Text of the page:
The Hammond B-3 organ will make one shout “Amen” or keep dancing until the early morning, depending on whether it’s Sunday morning or Saturday night. It is the only instrument that can sound like a funky quartet, big band or gospel choir. However, it seems the powerful music box that jazz musicians took out of the church and turned into a legitimate jazz instrument may have lost some of its luster.

Regardless, Seleno Clarke is carrying on the Hammond B-3 jazz organ tradition in grand style. For him and his fans, the Hammond remains in its glory just as it was in the 1960s, when the kings of the Hammond–Jack McDuff, Richard “Groove” Holmes and Jimmy McGriff–kept Harlem swinging.

Most recently, Clarke was honored with a proclamation by the American Legion Post 398 for his effortless support of the organization by bringing a diverse group of musicians to the Harlem community and keeping jazz alive. Upon accepting the proclamation, Clarke thanked Commander Randy Du Pree and his staff for their dedication to jazz and consistent support over the years.

Clarke and the Legion were celebrating the 14th anniversary of his show, where, every Sunday from 7 p.m. to midnight, he plays a mean organ and hosts his international jam session. Clarke is known as “the Ambassador of Jazz.”

Musicians from around the world have spread the word that when in New York, you have to make it to Harlem for Clarke’s jam. On any Sunday night, musicians from such countries as South America, Europe and Japan wait to show their stuff.

Clarke, basically a self-taught musician, originally played saxophone, studying under George Coleman before moving over to the Hammond B-3 under the tutelage of Jack McDuff.

“It was a lot of practice and hanging out in the clubs, watching the greats like McDuff, Jimmy Smith, Groove Holmes and all those guys,” said Clarke. “Schools don’t teach you how to groove, they just teach theory. Some of the young musicians who come on Sunday are looking to catch that groove.”

There is no cover charge at the American Legion, 248 W. 132nd St., between Seventh and Eighth avenues. Southern cuisine and drinks can be purchased at a moderate fee. For more information on Clarke or to check out his CDs, visit

A young group called Shanto are making a name for themselves in the land of Brooklyn in the Bed-Stuy community. The group’s ages range from 12 to 22 and includes electric bassist Jamel, electric guitarist Sabah, drummer and musical director Rashid and keyboardist-conga player Jamal. Mama Nyash and Aschee are also members of the group.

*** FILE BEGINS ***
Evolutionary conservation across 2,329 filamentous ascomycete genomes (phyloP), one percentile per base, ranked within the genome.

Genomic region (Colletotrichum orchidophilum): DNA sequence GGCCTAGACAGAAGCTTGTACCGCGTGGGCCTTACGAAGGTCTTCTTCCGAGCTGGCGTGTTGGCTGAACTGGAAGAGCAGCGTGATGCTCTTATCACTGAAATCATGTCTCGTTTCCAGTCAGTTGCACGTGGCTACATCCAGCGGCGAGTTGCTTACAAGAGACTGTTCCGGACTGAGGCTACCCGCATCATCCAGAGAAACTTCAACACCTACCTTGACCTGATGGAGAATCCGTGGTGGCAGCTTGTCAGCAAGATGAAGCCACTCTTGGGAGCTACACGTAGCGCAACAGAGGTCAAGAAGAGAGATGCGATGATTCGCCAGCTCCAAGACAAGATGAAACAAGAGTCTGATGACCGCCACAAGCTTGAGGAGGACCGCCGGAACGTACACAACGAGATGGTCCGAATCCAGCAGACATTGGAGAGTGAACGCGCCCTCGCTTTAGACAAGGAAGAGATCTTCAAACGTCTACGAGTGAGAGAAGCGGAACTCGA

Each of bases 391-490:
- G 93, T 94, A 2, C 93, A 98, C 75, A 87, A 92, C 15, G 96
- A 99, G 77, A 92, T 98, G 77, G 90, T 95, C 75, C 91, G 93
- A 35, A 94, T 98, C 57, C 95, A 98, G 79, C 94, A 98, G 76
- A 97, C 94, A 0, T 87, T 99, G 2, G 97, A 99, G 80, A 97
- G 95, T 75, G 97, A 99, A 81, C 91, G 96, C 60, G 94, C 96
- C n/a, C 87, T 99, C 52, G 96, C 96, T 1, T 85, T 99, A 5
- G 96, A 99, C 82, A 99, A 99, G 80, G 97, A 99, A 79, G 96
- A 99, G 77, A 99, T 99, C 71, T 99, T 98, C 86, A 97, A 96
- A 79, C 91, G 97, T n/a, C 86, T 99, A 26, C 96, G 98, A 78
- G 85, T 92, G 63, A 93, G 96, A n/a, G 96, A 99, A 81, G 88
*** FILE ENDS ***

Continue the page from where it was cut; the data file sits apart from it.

Jamal, the oldest member, started playing keyboards only three years ago and is attending DeVry College, where he is majoring in engineering. “I love playing music. It gives me a chance to express myself,” said Jamal. “Music is my plan B and engineering is first on my list.”

Shanto has developed a distinct sound, a mix of reggae, soul and world music. Their repertoire only includes original compositions. The band members agreed they like composing new songs as much as playing. It was a cozy gig in the front yard of a brownstone with family and many friends.

Shanto’s manager, Baba Hru-Ur, stated the event was a celebration and fundraiser for the group’s Trinidad tour, set for July. Noted percussionist Menes de Griot, known throughout Brooklyn and internationally, is the group’s mentor. “These young men are like family. I watched them grow up with my grandson, who is the drummer,” he said

Menes de Griot assists them with their music while he instructs them on the business of music and its roots from an African history perspective. He lent his expertise as an established percussionist to the group’s performance. International singer-composer Okaru Lovelace also joined them for one song to the delight of the audience.

To learn more about Shanto and their upcoming debut CD in July, visit them online at

Eddie Palmieri, “The Godfather of Salsa and Latin Jazz,” celebrated his 75th birthday with hundreds of devoted fans last week at the River to River Festival in Lower Manhattan in Rockefeller Park. Palmieri’s hypnotic, rhythmic beats had the crowd dancing in no time. His playing was so intense he had to change keyboards. Years ago, the pianist shared with me during an interview that he was a “frustrated drummer.”

The temperature that evening was over 90 and the band was blazing at over 100. Palmieri played with his usual fiery crew: trombonist Conrad Herwig, Jose Claussell on timbales, “Little Johnny” Rivera on congas, trumpeter Mike Rodriguez, bassist Luques Curtis, saxophonist Louis Fouche, Orlando Vega on bongos and guest trumpeter Philip Dizack.

The crowd shouted out salsa tune requests, but Palmieri replied, “This is a Latin jazz concert. If you want salsa, hum the tunes to yourself. If I sing, everyone will go jump in the river.” When he finally gave in, the crowd went bananas.

From “Azucar Pa’ Ti,” the salsa anthem recorded in 1965, to this 75th birthday, Palmieri remains the explosive genius maestro. To hear samples of his new music, go to